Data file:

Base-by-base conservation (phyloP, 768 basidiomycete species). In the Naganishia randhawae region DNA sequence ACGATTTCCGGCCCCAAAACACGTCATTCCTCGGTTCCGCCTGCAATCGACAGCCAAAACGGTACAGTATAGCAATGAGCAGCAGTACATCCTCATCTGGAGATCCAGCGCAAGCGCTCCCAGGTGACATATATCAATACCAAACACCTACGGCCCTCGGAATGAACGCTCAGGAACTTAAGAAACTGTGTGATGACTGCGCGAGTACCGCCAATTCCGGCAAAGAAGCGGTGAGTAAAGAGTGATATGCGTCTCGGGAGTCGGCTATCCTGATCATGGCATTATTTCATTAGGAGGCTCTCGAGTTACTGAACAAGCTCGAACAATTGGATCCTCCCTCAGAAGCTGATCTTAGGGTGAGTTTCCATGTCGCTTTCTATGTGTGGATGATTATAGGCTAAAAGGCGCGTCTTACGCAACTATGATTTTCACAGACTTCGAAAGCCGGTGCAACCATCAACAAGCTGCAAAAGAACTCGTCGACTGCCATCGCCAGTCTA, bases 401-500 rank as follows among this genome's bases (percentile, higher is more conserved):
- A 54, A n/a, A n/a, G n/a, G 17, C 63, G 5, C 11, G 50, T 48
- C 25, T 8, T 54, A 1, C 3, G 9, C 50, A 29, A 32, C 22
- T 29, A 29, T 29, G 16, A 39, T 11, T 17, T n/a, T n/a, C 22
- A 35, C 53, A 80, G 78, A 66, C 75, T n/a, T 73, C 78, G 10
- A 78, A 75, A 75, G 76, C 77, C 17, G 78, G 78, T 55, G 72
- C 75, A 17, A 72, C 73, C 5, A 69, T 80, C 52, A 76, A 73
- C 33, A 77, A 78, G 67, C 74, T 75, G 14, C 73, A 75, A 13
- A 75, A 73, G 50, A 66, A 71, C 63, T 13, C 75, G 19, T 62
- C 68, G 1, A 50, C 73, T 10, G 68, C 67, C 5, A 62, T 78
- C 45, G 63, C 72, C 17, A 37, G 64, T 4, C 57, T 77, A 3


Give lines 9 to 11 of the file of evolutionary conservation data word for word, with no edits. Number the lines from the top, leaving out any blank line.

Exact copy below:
- A 75, A 73, G 50, A 66, A 71, C 63, T 13, C 75, G 19, T 62
- C 68, G 1, A 50, C 73, T 10, G 68, C 67, C 5, A 62, T 78
- C 45, G 63, C 72, C 17, A 37, G 64, T 4, C 57, T 77, A 3